Professor of Philosophy and Chair of the Philosophy Department
My professional interests lie primarily in ethics and the philosophy of religion, and I've written and spoken quite a bit on the relationship between ethics and God. More recently I've become interested in the question of how human beings could acquire moral knowledge (knowledge of what is right and wrong, good and evil, etc.), which has drawn me into empirical moral psychology, the scientific study of the cognitive processes that generate human moral beliefs, emotions, and actions.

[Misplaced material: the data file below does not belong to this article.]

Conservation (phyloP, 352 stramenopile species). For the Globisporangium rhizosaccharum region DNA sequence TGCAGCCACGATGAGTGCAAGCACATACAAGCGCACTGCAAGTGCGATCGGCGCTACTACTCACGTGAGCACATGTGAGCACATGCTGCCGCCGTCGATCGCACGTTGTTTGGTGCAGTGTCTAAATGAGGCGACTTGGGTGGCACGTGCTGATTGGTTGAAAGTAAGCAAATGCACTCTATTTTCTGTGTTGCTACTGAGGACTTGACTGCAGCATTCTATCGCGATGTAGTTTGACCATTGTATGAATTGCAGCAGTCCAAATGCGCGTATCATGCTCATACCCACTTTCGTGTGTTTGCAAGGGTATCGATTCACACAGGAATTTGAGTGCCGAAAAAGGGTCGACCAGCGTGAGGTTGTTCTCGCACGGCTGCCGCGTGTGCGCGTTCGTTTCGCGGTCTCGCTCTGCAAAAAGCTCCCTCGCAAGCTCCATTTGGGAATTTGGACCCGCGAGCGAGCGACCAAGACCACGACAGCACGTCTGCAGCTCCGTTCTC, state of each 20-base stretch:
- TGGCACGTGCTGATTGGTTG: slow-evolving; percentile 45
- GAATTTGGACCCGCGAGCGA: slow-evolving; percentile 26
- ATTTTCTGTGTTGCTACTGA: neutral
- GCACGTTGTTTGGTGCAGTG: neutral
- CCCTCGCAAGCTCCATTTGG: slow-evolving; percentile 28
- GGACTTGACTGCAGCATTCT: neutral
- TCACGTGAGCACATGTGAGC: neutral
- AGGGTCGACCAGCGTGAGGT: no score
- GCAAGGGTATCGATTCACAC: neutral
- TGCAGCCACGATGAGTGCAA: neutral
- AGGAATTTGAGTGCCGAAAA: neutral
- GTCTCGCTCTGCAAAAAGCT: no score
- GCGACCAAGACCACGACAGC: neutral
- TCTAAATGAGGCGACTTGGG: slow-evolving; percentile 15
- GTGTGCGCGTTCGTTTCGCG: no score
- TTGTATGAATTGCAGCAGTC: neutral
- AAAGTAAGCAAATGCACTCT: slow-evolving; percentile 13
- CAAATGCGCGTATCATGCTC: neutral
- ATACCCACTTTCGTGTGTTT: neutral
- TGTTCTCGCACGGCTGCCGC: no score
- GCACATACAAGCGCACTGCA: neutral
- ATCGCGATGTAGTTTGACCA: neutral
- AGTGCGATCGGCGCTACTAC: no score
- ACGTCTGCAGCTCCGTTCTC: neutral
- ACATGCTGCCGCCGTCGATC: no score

I recently gave a talk at a meeting of the Society for Philosophy and Psychology on the role of disgust in moral cognition in which I defended the idea that even though it appears that our moral judgments are often heavily influenced by our emotions, such judgments can constitute knowledge. At DePauw I regularly teach Ethical Theory and an upper-level course focused on the question of whether moral knowledge is attainable and, if so, how it can be attained.